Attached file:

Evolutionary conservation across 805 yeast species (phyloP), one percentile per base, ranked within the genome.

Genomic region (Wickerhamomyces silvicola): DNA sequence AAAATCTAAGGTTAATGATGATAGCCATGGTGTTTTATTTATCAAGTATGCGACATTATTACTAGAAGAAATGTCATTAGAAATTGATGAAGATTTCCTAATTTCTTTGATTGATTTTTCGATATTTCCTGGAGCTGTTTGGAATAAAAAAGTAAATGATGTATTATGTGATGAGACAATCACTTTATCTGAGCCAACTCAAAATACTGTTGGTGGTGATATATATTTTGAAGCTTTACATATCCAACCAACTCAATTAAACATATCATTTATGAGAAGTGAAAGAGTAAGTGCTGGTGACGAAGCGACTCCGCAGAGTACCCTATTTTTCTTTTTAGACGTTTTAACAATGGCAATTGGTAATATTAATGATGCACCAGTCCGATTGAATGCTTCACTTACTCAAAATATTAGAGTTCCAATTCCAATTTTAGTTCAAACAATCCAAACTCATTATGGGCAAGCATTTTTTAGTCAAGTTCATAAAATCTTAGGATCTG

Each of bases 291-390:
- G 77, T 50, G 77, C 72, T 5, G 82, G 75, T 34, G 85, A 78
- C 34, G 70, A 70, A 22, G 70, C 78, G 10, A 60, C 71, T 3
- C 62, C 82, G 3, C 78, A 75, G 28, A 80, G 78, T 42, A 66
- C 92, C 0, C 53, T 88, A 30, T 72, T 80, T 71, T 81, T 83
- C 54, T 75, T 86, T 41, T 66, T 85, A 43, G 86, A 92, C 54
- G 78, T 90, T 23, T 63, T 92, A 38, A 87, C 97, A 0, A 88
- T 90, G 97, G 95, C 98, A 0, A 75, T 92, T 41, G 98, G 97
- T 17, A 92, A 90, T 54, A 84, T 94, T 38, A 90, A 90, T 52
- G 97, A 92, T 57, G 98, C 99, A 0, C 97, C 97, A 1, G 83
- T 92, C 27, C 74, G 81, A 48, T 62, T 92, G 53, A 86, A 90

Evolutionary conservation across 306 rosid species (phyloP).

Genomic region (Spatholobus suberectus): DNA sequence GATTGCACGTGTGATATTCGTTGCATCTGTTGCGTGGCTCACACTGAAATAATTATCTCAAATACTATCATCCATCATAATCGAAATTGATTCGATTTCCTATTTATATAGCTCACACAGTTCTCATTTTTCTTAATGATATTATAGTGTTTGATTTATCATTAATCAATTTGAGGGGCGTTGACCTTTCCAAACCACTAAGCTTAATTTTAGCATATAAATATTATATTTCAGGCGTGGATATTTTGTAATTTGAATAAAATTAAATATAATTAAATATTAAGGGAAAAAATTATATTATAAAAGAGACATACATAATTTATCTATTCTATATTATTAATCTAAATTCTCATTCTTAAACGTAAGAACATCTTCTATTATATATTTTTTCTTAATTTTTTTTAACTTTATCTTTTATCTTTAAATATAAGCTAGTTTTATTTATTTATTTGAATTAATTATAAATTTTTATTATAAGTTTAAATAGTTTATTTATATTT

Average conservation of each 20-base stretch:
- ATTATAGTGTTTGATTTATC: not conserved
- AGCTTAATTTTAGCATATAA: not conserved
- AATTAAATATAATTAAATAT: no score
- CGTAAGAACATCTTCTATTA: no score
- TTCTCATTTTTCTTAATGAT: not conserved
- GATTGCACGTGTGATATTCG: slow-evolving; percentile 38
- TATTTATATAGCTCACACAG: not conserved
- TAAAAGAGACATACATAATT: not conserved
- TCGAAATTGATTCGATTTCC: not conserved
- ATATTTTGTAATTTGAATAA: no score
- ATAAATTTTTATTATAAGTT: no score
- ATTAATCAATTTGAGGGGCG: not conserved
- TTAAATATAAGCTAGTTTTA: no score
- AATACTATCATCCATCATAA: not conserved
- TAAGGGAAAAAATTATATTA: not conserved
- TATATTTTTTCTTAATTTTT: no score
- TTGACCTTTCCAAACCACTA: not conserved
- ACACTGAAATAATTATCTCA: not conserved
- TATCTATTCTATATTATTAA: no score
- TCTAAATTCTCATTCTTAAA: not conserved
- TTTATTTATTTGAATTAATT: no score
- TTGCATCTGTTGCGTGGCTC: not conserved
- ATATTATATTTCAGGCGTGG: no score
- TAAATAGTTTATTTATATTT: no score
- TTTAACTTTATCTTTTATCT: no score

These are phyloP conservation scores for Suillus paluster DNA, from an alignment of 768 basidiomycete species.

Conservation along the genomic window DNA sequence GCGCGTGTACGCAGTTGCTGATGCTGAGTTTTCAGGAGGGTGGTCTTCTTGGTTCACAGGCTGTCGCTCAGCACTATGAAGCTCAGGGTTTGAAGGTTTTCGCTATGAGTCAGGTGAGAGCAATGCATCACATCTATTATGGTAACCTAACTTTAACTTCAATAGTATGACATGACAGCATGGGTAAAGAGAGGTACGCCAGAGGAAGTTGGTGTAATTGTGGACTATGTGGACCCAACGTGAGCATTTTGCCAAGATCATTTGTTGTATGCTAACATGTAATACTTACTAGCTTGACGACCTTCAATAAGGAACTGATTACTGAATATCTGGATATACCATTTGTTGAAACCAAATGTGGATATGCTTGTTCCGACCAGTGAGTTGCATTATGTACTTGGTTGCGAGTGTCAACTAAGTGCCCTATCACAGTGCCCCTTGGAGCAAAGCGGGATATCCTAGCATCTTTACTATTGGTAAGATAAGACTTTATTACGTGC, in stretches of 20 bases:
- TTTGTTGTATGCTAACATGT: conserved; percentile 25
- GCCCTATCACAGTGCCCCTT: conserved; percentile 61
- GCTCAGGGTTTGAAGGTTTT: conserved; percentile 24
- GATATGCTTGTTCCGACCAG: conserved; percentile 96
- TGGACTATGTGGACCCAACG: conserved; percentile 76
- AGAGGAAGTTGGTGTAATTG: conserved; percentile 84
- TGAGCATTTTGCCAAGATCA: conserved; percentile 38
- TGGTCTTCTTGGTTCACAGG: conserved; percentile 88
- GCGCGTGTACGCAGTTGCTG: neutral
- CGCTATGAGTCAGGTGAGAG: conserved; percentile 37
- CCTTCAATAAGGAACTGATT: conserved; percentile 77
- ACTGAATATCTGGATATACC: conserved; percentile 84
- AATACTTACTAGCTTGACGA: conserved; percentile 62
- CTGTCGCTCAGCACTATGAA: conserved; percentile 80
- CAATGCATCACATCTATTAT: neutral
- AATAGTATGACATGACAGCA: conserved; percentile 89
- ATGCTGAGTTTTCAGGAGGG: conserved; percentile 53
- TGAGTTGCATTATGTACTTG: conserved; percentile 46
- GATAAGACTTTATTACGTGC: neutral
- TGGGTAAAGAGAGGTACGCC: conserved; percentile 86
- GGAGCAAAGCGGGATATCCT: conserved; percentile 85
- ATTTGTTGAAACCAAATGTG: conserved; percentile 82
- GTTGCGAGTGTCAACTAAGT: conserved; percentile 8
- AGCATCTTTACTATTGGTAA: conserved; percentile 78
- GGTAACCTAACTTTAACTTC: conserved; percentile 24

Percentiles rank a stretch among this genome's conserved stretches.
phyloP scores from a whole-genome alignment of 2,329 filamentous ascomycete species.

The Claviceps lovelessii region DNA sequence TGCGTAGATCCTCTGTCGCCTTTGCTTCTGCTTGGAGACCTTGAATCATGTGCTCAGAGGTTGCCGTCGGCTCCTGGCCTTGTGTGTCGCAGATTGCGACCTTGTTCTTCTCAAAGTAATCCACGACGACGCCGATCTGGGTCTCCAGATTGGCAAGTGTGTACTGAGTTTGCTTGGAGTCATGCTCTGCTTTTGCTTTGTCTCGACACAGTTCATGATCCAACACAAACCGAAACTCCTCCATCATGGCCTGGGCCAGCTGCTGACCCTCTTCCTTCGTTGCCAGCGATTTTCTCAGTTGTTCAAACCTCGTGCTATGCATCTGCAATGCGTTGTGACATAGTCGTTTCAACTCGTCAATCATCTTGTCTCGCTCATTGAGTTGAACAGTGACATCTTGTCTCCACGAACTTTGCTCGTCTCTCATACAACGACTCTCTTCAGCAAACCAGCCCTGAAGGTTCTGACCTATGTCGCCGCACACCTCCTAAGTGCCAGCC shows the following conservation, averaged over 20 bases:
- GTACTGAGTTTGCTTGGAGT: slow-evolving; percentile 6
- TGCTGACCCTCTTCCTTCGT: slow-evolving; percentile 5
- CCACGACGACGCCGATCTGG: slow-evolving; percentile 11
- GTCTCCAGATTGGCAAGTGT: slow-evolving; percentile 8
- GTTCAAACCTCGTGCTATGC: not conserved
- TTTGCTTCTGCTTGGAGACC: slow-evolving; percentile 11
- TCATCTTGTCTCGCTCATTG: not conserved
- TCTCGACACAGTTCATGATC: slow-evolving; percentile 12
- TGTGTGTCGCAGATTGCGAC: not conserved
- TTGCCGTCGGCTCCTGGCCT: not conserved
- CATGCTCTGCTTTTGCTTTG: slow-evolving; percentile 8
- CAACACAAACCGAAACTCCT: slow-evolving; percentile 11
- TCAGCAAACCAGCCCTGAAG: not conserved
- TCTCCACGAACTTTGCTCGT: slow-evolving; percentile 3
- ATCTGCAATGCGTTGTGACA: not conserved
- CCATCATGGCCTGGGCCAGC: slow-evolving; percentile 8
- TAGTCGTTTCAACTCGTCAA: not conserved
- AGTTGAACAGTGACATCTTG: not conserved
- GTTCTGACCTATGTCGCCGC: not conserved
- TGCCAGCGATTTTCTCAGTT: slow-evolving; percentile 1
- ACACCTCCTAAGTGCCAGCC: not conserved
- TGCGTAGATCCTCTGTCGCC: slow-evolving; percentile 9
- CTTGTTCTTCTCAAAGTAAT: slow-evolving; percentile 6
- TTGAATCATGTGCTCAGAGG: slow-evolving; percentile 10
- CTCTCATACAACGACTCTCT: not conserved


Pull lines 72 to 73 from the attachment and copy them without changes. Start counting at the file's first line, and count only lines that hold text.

- GTACTGAGTTTGCTTGGAGT: slow-evolving; percentile 6
- TGCTGACCCTCTTCCTTCGT: slow-evolving; percentile 5